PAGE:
11. The passion of our career coaches is moving. That is why I asked them to nominate the jobseekers and employers who most inspired them for a May Day reunion.  So many of the jobseekers turned up with their families – husbands, wives, parents, children – to thank the coaches for giving them hope when they were down and out.  There was also a lot of laughter and some tears.  Without a doubt, our career practitioners are making an impact in the lives of jobseekers and their families.

    Building our career professionals community

  12. As our economy restructures and our workforce adapts, the role of career professionals becomes more important.  We must recognise their critical place in helping people successfully transit from one occupation to another, in one industry to the next.  The better we can do this, the more likely our people can benefit from transformation.
  13. Professionalising and standardising practices in the career community will be key. We must build on the empathy and passion of our career professionals, invest in developing their capabilities, and attract more talents to join the community.
  14. As part of this effort, I am pleased to launch the Workforce Singapore (WSG) Career Development Framework (CDF).
    - It provides a roadmap for career professionals to develop their competencies in both breadth and depth, and be recognised for them.
    - To his client, it is the promise of quality coaching from a professional who upholds high standards, ethics and ethos.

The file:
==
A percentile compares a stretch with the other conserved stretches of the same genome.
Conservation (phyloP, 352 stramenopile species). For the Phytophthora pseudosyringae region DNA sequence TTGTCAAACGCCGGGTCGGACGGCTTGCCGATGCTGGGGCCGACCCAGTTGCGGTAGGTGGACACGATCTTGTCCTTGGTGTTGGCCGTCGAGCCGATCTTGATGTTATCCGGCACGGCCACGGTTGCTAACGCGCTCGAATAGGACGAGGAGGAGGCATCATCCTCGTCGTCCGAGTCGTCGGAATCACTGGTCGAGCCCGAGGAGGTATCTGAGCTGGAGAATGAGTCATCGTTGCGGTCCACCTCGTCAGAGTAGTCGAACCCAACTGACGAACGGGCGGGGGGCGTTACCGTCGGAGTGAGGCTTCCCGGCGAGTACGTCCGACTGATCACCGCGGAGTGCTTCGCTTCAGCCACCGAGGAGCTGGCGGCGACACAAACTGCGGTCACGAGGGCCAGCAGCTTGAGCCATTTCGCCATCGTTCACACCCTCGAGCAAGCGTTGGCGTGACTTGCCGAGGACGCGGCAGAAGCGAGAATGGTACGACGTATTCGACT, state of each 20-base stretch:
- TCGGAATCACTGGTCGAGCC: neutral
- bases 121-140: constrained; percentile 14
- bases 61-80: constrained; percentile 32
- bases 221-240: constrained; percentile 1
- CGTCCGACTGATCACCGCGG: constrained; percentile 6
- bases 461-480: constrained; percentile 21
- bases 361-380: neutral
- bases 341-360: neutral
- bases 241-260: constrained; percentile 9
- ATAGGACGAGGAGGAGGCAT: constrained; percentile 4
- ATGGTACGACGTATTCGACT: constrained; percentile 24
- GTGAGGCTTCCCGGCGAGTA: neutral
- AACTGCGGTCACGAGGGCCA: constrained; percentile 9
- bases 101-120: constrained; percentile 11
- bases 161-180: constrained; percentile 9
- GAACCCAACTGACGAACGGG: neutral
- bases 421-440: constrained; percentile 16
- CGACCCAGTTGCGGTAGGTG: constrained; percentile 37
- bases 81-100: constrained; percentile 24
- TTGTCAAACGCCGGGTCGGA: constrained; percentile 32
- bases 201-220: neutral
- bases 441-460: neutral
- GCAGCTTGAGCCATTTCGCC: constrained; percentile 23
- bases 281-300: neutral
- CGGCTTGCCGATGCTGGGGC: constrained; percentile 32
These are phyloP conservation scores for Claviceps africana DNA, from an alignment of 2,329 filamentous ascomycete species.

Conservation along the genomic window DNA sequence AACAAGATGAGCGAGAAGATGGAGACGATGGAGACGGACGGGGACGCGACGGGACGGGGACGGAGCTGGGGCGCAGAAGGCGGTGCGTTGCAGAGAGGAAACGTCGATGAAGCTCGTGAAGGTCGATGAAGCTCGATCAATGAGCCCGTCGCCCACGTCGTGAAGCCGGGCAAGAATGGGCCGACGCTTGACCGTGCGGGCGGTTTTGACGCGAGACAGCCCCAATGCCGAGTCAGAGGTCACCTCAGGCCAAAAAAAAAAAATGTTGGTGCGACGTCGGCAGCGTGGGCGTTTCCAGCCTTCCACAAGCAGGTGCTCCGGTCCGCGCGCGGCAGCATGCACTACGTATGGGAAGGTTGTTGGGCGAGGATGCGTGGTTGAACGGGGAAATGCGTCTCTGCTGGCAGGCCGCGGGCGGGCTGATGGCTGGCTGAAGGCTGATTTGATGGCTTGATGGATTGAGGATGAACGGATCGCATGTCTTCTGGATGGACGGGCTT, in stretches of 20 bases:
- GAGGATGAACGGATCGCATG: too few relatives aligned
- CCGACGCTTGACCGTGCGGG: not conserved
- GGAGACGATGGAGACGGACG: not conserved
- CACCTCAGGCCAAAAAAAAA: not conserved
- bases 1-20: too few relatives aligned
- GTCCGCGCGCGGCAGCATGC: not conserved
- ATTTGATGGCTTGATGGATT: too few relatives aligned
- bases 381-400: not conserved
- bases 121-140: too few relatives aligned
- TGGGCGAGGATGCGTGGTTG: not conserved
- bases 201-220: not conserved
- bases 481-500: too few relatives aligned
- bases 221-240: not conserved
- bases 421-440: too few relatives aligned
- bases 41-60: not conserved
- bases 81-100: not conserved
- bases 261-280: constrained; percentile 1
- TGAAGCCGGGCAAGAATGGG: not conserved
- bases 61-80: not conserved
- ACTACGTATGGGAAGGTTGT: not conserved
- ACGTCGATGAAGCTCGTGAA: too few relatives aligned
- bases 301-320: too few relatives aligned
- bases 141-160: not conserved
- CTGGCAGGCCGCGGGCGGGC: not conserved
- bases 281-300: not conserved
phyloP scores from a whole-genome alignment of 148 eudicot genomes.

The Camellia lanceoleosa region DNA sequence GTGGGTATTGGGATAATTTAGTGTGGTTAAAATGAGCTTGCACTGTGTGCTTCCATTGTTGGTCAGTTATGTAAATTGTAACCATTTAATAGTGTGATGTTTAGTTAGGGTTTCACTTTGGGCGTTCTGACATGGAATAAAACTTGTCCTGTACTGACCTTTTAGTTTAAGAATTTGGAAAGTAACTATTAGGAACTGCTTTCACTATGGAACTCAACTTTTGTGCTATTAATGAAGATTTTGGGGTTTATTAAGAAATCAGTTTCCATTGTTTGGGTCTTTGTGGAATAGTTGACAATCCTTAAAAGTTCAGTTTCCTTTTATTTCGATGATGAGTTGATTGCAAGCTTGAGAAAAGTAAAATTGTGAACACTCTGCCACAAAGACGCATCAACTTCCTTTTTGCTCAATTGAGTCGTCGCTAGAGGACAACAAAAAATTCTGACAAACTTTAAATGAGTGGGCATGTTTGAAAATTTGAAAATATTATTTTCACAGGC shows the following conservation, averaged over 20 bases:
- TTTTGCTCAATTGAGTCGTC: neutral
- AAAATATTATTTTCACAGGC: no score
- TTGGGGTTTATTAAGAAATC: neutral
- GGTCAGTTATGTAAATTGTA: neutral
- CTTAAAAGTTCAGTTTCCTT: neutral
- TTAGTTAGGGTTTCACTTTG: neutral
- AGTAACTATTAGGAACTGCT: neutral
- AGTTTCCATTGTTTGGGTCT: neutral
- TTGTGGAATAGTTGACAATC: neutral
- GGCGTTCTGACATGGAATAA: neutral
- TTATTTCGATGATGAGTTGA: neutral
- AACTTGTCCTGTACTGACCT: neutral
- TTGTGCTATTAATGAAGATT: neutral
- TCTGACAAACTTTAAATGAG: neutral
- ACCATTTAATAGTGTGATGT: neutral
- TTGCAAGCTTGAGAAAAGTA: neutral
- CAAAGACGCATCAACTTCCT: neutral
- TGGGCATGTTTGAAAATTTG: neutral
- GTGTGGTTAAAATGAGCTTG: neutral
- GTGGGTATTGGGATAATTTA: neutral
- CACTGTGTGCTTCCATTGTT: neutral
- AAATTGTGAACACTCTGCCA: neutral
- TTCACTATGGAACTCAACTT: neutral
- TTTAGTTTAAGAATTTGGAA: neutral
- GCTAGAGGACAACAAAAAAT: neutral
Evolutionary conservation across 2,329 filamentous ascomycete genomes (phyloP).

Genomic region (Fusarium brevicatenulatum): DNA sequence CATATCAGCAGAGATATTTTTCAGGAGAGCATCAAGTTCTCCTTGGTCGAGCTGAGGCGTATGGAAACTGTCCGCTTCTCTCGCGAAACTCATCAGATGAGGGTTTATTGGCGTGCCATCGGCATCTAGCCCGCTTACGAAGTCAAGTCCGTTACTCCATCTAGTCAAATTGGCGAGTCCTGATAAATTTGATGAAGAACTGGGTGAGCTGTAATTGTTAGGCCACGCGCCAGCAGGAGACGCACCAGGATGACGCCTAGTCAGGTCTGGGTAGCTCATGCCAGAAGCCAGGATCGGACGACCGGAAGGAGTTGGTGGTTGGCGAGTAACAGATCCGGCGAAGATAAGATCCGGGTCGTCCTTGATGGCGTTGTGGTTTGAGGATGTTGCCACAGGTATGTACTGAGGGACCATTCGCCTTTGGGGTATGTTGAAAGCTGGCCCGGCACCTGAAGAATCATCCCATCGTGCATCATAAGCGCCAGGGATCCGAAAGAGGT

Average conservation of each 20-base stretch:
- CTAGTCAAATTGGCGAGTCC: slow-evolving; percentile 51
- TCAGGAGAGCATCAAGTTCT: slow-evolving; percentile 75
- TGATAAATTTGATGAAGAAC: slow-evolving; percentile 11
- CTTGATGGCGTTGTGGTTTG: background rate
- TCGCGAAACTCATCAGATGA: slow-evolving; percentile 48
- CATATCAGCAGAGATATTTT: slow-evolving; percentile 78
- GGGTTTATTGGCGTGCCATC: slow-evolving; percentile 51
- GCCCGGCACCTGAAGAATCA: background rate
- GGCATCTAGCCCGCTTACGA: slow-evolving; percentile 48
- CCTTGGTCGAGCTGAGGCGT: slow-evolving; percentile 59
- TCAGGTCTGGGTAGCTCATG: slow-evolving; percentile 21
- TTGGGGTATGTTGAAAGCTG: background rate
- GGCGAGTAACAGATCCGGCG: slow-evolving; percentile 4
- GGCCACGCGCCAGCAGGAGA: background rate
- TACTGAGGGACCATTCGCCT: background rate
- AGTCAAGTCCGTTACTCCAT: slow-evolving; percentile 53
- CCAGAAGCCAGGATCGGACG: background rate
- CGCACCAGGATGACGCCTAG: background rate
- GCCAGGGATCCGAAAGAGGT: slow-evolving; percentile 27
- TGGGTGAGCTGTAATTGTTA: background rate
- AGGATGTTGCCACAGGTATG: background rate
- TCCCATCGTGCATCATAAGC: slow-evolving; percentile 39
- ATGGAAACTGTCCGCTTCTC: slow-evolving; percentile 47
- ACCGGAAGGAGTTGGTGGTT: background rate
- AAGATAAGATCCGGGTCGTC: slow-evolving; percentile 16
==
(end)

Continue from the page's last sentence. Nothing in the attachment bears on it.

15. The framework will be introduced over the next two years.  There are four levels of certification career professionals can work towards, and programmes to help them make the grade. The framework also covers continuing professional development, so career professionals can themselves “walk the talk” when guiding their clients to adapt to an evolving job landscape.

    Conclusion

  16. The launch of the CDF marks an exciting milestone for the career professionals community. I am confident career professionals will respond positively to the framework.
  17. I would like to take the opportunity of this conference to thank each and every career advisor and practitioner present today for the important and meaningful work that you are doing.
  18. Remember that for many jobseekers, you are their “beacon of light in a stormy sea”.  You need to be strong for your clients to lean on.  You need to be clear-headed to point them in the right direction.  But most of all, your faith must shine through to inspire them towards success.
  19. I wish you all a fruitful day ahead.